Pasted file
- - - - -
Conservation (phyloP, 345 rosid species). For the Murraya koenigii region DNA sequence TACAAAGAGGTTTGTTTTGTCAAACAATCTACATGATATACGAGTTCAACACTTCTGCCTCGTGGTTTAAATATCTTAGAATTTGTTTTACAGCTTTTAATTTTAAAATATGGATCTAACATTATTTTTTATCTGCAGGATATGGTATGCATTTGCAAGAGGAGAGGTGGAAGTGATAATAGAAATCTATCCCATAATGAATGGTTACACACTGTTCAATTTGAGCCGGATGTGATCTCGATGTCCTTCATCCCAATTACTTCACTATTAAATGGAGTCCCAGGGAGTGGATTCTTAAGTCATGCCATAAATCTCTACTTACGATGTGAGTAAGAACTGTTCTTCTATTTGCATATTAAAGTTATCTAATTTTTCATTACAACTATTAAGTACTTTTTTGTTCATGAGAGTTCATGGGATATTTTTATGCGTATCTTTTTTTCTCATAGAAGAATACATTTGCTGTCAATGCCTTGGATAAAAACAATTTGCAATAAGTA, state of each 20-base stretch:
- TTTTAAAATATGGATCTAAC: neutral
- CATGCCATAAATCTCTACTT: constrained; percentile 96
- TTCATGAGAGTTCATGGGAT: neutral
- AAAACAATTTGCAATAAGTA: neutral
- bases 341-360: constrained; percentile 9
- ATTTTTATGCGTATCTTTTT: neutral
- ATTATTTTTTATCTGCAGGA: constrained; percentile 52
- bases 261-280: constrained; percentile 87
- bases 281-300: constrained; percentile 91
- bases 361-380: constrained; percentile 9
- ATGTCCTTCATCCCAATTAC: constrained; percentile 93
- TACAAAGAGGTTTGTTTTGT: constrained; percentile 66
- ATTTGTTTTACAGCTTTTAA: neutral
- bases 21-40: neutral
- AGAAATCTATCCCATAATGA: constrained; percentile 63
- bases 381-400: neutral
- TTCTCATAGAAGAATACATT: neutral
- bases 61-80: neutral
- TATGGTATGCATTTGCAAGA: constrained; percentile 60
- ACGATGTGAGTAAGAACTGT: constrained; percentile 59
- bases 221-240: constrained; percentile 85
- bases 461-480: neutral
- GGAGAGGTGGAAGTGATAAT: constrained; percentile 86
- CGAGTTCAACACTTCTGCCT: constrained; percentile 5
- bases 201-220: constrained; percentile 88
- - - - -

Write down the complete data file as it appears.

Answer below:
Conservation (phyloP, 345 rosid species). For the Murraya koenigii region DNA sequence TACAAAGAGGTTTGTTTTGTCAAACAATCTACATGATATACGAGTTCAACACTTCTGCCTCGTGGTTTAAATATCTTAGAATTTGTTTTACAGCTTTTAATTTTAAAATATGGATCTAACATTATTTTTTATCTGCAGGATATGGTATGCATTTGCAAGAGGAGAGGTGGAAGTGATAATAGAAATCTATCCCATAATGAATGGTTACACACTGTTCAATTTGAGCCGGATGTGATCTCGATGTCCTTCATCCCAATTACTTCACTATTAAATGGAGTCCCAGGGAGTGGATTCTTAAGTCATGCCATAAATCTCTACTTACGATGTGAGTAAGAACTGTTCTTCTATTTGCATATTAAAGTTATCTAATTTTTCATTACAACTATTAAGTACTTTTTTGTTCATGAGAGTTCATGGGATATTTTTATGCGTATCTTTTTTTCTCATAGAAGAATACATTTGCTGTCAATGCCTTGGATAAAAACAATTTGCAATAAGTA, state of each 20-base stretch:
- TTTTAAAATATGGATCTAAC: neutral
- CATGCCATAAATCTCTACTT: constrained; percentile 96
- TTCATGAGAGTTCATGGGAT: neutral
- AAAACAATTTGCAATAAGTA: neutral
- bases 341-360: constrained; percentile 9
- ATTTTTATGCGTATCTTTTT: neutral
- ATTATTTTTTATCTGCAGGA: constrained; percentile 52
- bases 261-280: constrained; percentile 87
- bases 281-300: constrained; percentile 91
- bases 361-380: constrained; percentile 9
- ATGTCCTTCATCCCAATTAC: constrained; percentile 93
- TACAAAGAGGTTTGTTTTGT: constrained; percentile 66
- ATTTGTTTTACAGCTTTTAA: neutral
- bases 21-40: neutral
- AGAAATCTATCCCATAATGA: constrained; percentile 63
- bases 381-400: neutral
- TTCTCATAGAAGAATACATT: neutral
- bases 61-80: neutral
- TATGGTATGCATTTGCAAGA: constrained; percentile 60
- ACGATGTGAGTAAGAACTGT: constrained; percentile 59
- bases 221-240: constrained; percentile 85
- bases 461-480: neutral
- GGAGAGGTGGAAGTGATAAT: constrained; percentile 86
- CGAGTTCAACACTTCTGCCT: constrained; percentile 5
- bases 201-220: constrained; percentile 88